To boost sales, some Chinese cities are taking unusual measures.
This includes arranging for residents to purchase properties as a group for discounts.
A small city in eastern China is asking officials to sell properties to family and friends.
China’s property market is in trouble, with homebuyers refusing to pay mortgages and July home sales down 40% from a year ago.
The development follows Beijing’s crackdown on excessive borrowing in 2020, leading to Evergrande’s debt crisis last year, which has since spilled over to other developers. The funding shortfall has led to project stalling and a significant drop in purchasing sentiment amid economic headwinds from ongoing pandemic restrictions.
To boost sales, some Chinese cities have come up with unusual methods, such as arranging for residents to buy properties together as a group, the government-backed The Paper reported in July. The practice continues today, according to an insider who examined local news media reports.
According to The Paper, such group purchases are mostly in small cities with lots of ready-to-use housing. At the time, the Huanggang city in central Hubei province was offering at least a 3% discount to groups of 20 or more buyers to her, according to news outlets.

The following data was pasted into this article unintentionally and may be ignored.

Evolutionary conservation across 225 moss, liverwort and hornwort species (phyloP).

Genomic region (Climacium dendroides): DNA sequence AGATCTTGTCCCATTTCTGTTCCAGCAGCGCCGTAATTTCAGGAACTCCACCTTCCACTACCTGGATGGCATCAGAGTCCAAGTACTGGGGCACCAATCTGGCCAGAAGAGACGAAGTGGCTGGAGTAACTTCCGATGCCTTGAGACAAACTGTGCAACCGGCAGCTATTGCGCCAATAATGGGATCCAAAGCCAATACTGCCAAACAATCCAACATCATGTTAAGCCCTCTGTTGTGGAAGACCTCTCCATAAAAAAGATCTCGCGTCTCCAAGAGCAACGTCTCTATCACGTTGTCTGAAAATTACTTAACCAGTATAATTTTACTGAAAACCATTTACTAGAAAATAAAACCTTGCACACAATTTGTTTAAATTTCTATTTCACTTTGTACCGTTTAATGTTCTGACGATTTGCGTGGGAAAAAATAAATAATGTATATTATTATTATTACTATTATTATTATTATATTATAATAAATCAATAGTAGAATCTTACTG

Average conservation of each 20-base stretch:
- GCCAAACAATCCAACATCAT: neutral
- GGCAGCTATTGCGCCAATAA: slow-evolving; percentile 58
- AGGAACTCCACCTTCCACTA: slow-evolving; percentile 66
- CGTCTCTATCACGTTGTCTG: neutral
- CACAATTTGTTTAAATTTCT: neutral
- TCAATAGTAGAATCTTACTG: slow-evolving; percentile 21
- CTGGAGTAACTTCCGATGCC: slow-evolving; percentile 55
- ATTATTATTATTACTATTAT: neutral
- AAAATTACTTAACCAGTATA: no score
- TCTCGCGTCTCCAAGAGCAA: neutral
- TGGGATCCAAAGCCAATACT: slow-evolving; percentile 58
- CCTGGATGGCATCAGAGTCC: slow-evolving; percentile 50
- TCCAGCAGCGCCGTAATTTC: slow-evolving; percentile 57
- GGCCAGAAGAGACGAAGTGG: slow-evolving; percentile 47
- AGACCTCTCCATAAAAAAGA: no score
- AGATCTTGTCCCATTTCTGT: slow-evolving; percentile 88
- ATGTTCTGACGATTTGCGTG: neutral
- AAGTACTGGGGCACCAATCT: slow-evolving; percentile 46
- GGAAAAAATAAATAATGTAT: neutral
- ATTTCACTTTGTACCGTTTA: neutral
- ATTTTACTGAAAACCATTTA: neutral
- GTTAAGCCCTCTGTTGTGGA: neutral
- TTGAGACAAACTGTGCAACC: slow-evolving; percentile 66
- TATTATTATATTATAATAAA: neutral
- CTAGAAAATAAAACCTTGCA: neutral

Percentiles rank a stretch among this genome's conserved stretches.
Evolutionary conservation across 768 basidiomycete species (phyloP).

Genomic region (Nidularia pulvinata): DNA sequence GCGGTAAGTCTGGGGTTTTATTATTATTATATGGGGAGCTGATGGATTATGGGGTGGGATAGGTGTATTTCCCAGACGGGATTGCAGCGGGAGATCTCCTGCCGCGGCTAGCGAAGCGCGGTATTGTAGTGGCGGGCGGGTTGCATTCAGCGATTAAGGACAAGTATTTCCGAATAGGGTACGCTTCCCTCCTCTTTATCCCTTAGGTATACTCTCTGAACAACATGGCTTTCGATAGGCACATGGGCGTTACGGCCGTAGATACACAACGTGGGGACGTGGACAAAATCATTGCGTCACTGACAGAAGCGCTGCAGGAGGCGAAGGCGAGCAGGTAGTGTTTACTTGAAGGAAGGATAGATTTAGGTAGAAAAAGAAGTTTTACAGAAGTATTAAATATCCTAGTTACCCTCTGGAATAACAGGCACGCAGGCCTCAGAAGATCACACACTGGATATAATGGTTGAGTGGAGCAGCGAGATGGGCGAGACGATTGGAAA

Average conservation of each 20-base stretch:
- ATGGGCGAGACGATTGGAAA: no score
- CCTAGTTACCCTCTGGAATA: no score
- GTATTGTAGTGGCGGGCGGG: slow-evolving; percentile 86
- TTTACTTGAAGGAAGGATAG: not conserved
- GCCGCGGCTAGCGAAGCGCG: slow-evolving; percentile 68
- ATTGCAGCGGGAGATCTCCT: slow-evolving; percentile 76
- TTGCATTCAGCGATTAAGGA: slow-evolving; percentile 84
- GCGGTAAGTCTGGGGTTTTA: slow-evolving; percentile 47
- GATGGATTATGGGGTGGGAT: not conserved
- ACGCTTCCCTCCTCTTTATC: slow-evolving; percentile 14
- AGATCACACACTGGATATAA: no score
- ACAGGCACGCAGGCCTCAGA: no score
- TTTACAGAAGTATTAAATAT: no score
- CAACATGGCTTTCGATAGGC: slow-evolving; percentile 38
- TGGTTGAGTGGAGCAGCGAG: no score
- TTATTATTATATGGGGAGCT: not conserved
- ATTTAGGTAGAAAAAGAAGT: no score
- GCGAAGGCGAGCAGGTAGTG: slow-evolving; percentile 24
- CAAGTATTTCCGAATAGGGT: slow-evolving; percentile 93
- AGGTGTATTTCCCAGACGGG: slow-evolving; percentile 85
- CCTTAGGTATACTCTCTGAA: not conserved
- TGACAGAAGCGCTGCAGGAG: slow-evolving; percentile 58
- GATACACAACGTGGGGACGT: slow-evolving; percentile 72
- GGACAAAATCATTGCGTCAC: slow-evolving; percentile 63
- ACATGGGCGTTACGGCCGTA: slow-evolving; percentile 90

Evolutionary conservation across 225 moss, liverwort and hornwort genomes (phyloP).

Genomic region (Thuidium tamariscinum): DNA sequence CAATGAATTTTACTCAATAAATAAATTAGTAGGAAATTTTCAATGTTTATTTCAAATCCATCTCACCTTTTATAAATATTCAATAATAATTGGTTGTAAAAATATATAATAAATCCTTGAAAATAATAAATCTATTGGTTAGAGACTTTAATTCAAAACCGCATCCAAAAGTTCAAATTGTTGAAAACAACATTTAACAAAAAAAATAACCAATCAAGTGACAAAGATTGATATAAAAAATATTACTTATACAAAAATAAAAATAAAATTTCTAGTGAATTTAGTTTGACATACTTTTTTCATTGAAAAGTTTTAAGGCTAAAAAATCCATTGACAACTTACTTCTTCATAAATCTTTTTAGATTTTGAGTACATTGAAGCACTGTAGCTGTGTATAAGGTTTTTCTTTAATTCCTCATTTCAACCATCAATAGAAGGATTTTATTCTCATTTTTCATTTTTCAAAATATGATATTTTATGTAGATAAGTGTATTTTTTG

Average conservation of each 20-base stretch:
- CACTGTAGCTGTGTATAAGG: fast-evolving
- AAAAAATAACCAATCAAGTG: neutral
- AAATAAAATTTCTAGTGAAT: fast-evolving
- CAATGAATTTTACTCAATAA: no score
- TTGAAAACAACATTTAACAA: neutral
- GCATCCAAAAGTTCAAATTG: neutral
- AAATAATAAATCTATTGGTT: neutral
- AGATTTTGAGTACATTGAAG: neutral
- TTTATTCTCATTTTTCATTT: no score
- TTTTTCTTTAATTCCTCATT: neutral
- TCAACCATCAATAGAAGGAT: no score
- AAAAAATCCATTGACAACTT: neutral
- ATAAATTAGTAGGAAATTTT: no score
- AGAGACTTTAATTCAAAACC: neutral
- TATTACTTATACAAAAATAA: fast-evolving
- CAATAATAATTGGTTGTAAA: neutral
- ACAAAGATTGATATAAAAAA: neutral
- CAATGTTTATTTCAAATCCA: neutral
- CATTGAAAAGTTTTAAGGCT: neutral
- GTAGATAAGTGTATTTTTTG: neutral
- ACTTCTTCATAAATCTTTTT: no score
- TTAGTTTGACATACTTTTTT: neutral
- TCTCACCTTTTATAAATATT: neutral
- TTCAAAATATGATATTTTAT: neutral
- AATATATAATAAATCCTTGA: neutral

Meanwhile, a video of a Chinese Communist Party official urging people to buy more apartments in southern China’s Hunan province has gone viral. “Buy one, buy two; buy two, buy three; buy three, buy four,” said Deng Bibo, party secretary in Hunan province, China. Estate Fair on Tuesday. In his speech, Deng addressed party cadres and leaders.
China’s leadership appears to be trying to boost the country’s property market as some officials in the small eastern Chinese city of Sixiang are tasked with selling properties to family and friends, Reuters said Wednesday. Citing financial news from Yicai. Exit.
“Public officials should mobilize their friends and relatives to take practical action to buy a house,” the Sixia government reportedly told officials.
The move comes as Chinese developers and authorities are doing whatever it takes to boost sales in a struggling market. Recently, some desperate developers have even accepted crops such as wheat and garlic as down payments for rural real estate.
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